Crystal structure of the entire respiratory complex I.

TitleCrystal structure of the entire respiratory complex I.
Publication TypeJournal Article
Year of Publication2013
AuthorsBaradaran, R, Berrisford, JM, Minhas, GS, Sazanov, LA
Date Published2013 Feb 28
KeywordsBenzoquinones, Cell Membrane, Crystallography, X-Ray, Electron Transport Complex I, Humans, Hydrophobic and Hydrophilic Interactions, Models, Molecular, NAD, Oxidation-Reduction, Protein Folding, Protein Subunits, Proton-Motive Force, Protons, Thermus thermophilus, Ubiquinone

Complex I is the first and largest enzyme of the respiratory chain and has a central role in cellular energy production through the coupling of NADH:ubiquinone electron transfer to proton translocation. It is also implicated in many common human neurodegenerative diseases. Here, we report the first crystal structure of the entire, intact complex I (from Thermus thermophilus) at 3.3 Å resolution. The structure of the 536-kDa complex comprises 16 different subunits, with a total of 64 transmembrane helices and 9 iron-sulphur clusters. The core fold of subunit Nqo8 (ND1 in humans) is, unexpectedly, similar to a half-channel of the antiporter-like subunits. Small subunits nearby form a linked second half-channel, which completes the fourth proton-translocation pathway (present in addition to the channels in three antiporter-like subunits). The quinone-binding site is unusually long, narrow and enclosed. The quinone headgroup binds at the deep end of this chamber, near iron-sulphur cluster N2. Notably, the chamber is linked to the fourth channel by a 'funnel' of charged residues. The link continues over the entire membrane domain as a flexible central axis of charged and polar residues, and probably has a leading role in the propagation of conformational changes, aided by coupling elements. The structure suggests that a unique, out-of-the-membrane quinone-reaction chamber enables the redox energy to drive concerted long-range conformational changes in the four antiporter-like domains, resulting in translocation of four protons per cycle.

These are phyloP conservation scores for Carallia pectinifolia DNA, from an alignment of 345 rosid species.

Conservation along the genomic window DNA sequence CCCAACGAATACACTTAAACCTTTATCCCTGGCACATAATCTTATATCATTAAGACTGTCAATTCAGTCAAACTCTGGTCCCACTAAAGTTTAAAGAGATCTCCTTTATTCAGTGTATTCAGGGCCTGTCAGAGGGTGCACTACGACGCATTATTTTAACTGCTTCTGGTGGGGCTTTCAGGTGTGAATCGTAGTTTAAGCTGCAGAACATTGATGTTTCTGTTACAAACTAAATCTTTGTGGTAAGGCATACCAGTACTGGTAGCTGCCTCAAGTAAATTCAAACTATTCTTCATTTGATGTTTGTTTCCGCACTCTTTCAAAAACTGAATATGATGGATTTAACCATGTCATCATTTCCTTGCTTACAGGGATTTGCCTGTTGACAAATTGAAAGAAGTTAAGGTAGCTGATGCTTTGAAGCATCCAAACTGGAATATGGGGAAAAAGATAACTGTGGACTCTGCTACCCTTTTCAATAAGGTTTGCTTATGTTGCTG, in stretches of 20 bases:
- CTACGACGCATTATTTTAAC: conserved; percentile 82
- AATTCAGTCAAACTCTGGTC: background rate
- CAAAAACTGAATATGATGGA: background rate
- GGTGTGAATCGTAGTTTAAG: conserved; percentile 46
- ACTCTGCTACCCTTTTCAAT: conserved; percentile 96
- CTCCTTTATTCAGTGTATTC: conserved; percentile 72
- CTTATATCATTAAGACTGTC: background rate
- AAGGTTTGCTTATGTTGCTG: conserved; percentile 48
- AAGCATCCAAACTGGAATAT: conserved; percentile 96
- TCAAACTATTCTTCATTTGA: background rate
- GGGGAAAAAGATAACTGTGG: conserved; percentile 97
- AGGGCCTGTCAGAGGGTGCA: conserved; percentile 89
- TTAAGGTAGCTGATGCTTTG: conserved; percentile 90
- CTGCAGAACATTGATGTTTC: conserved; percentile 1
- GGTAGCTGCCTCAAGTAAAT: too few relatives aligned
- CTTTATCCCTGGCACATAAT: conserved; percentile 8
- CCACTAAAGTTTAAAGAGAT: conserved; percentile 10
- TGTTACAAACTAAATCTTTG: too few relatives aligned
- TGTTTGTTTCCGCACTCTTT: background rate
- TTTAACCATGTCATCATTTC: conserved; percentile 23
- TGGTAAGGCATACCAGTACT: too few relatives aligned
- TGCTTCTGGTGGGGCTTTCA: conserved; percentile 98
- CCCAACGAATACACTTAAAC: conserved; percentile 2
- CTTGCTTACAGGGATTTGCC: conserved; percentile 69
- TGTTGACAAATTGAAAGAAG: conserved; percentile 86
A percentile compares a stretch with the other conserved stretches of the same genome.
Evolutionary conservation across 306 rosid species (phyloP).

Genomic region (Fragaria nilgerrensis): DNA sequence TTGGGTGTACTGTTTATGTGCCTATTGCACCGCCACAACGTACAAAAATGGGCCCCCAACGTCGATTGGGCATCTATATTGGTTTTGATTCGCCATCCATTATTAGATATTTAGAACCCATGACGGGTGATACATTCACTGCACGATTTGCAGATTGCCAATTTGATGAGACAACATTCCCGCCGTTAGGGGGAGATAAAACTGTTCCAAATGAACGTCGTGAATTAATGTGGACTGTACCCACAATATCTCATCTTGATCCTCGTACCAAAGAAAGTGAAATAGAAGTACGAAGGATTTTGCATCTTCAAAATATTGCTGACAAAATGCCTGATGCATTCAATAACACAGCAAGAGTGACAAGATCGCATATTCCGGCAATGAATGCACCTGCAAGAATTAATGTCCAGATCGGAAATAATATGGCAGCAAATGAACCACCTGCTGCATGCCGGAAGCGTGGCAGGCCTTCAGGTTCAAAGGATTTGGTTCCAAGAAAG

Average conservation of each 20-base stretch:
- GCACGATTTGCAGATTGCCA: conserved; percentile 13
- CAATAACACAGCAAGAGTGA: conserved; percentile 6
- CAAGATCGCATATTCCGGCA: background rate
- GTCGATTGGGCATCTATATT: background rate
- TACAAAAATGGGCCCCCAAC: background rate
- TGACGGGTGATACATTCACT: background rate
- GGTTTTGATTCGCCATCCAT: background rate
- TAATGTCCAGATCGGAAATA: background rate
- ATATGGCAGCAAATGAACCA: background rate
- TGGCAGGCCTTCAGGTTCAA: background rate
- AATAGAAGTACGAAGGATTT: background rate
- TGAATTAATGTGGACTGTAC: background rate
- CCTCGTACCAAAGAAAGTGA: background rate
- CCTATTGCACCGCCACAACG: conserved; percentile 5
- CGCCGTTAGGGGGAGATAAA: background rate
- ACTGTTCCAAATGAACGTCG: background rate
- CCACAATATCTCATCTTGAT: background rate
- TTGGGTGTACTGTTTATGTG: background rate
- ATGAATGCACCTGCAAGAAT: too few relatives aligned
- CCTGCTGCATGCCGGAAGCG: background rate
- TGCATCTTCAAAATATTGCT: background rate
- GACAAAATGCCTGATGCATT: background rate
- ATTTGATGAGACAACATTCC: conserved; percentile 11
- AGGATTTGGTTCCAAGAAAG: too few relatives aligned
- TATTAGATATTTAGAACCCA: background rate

Alternate JournalNature
Citation Key10.1038/nature11871
PubMed ID23417064
PubMed Central IDPMC3672946
Grant ListMC_U105674180 / / Medical Research Council / United Kingdom